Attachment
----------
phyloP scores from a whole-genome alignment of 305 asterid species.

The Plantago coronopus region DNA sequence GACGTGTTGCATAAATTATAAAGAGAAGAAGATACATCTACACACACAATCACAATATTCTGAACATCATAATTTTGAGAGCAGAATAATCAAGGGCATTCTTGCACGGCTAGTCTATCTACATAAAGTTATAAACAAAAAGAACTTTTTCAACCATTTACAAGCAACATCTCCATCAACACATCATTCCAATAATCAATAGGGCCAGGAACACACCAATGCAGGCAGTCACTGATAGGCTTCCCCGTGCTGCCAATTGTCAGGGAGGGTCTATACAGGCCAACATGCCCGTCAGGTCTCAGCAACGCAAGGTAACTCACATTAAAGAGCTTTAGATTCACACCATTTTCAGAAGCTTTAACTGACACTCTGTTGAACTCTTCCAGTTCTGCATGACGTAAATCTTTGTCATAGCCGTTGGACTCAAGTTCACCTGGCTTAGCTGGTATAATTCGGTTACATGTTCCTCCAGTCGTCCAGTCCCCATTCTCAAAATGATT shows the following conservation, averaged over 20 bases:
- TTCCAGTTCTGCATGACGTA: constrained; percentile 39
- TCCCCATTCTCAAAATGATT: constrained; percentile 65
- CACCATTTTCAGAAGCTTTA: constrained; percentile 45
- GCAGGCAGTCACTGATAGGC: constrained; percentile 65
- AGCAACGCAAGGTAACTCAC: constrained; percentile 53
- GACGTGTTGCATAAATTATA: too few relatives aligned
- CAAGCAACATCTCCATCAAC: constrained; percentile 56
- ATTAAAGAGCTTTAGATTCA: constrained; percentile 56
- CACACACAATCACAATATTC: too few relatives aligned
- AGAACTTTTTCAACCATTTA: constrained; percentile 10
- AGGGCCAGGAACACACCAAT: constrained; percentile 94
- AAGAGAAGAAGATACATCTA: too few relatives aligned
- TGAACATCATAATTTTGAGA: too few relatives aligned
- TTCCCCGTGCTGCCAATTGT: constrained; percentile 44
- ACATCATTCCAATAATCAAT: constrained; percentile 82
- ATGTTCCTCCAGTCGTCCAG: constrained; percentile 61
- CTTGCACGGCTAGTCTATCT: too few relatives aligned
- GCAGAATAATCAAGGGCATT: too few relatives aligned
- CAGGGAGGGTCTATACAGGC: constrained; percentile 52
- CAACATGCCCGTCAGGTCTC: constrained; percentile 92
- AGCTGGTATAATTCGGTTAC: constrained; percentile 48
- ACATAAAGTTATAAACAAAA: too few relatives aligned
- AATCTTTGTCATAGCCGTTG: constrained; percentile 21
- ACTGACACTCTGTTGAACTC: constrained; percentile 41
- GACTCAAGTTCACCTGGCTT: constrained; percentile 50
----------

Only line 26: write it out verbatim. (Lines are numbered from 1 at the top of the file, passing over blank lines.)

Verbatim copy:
- ACTGACACTCTGTTGAACTC: constrained; percentile 41